Monthly Legal Update – October 2023 – The High Court’s Judgement Regarding Maternity Leave in South Africa

Hello everyone!

We decided to start posting monthly legal updates to keep you informed on important information that might affect you or somebody that you know. Please read below our first official legal update.

The Gauteng Division of the High Court of South Africa recently delivered a judgement in the case of Van Wyk & Others v The Minister of Employment and Labour, which could potentially abolish maternity leave in terms of the Basic Conditions of Employment Act 75 of 1997. In this case, the court found that sections 25, 25A, 25B, and 25C of the BCEA are unconstitutional in that they contravene sections 9 and 10 of the Constitution.
(Section 25, 25A, 25B, and 25C of the BCEA relate to maternity leave, parental leave, adoption leave, and commissioning parental leave.)

One of the primary points dealt with in this matter revolves around whether the provisions of the BCEA relate to a birth mother’s physiological needs. The court held that the provisions of the BCEA focus primarily on the nurturing of the child and not solely addressing the physiological needs, physical demands of pregnancy and post-childbirth recovery for the birth mother. Consequently, the judgment affirms that both parents should have the right to provide comprehensive care and nurturing to the child.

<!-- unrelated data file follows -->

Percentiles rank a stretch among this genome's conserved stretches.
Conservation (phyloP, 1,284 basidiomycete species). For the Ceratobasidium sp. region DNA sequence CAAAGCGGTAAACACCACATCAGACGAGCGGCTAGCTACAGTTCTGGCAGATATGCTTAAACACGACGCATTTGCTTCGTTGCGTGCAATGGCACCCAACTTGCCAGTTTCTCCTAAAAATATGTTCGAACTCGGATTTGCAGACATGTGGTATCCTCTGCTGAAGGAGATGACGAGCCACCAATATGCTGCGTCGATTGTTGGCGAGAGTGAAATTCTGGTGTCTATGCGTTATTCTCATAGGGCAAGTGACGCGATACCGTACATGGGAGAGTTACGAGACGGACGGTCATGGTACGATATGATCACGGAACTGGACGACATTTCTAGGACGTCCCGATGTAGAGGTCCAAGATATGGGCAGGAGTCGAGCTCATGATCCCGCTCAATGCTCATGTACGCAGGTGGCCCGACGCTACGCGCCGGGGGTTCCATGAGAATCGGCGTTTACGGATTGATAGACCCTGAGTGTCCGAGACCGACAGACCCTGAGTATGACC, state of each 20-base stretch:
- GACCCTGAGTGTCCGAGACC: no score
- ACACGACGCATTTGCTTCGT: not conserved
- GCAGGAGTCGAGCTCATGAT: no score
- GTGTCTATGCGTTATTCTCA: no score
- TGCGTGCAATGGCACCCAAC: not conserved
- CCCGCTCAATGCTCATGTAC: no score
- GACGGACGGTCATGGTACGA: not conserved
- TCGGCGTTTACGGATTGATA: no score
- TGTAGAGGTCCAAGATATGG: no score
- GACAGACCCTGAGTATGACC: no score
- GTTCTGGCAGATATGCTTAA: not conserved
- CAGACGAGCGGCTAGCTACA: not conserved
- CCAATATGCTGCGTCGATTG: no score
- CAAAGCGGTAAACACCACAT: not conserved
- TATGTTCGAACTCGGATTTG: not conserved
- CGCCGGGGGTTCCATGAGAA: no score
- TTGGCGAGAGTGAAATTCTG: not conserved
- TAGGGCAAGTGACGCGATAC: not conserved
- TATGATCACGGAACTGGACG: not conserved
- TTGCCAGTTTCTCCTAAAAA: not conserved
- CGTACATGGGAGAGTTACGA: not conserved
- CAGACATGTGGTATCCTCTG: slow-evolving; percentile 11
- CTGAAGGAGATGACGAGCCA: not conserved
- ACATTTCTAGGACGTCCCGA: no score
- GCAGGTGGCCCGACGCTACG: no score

The court further held that the provisions of the BCEA unfairly discriminate between mothers and fathers, and different groups of parents, on the basis of whether the child is born to the mother, conceived through surrogacy, or adopted.

The court’s finding implies that maternity leave provisions will no longer be in effect, pending confirmation by the Constitutional Court. Instead, all parents, regardless of gender or the circumstances of their child’s birth or adoption, will have the right to a minimum of four months of parental leave. In cases where there are two parents, the four months of parental leave can be divided between them as they choose.

(According to our constitutional law, the court’s findings of invalidity have no force and effect unless and until it is confirmed by the Constitutional Court. The court’s findings will be suspended for two years, granting Parliament an opportunity to rectify the defects.)

In the event that the Constitutional Court confirms this finding, employers will be required to revise their internal policies on parental leave and ensure that these policies are in line with the court order and relevant amendments by the legislature.

Please comment below with your thoughts on the judgement.

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